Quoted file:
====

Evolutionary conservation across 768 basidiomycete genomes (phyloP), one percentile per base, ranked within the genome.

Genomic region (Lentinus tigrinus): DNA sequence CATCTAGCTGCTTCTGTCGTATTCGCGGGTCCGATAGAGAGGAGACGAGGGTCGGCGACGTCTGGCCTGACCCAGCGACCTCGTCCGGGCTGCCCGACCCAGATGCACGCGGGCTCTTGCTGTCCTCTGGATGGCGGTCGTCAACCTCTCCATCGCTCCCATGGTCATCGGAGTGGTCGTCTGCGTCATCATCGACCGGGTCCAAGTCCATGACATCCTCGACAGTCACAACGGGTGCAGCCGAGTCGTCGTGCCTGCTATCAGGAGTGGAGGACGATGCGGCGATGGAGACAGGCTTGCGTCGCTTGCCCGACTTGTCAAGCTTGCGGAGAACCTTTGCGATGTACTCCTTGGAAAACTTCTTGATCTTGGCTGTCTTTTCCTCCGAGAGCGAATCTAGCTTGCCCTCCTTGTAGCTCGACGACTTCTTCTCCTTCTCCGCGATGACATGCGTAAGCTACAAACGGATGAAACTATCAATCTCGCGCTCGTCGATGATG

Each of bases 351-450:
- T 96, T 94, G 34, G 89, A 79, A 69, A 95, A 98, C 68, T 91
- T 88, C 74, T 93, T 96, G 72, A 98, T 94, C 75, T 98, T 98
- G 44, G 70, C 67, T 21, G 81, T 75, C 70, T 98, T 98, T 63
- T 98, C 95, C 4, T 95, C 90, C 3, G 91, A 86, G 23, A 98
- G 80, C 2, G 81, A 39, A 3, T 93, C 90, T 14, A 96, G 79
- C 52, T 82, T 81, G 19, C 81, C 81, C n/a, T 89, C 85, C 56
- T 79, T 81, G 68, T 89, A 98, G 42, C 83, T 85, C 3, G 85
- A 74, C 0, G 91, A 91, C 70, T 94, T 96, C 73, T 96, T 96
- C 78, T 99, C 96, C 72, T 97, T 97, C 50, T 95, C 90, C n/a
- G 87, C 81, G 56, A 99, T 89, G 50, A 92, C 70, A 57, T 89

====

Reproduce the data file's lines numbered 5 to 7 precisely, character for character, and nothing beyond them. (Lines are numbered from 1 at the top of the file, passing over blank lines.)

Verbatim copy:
- T 88, C 74, T 93, T 96, G 72, A 98, T 94, C 75, T 98, T 98
- G 44, G 70, C 67, T 21, G 81, T 75, C 70, T 98, T 98, T 63
- T 98, C 95, C 4, T 95, C 90, C 3, G 91, A 86, G 23, A 98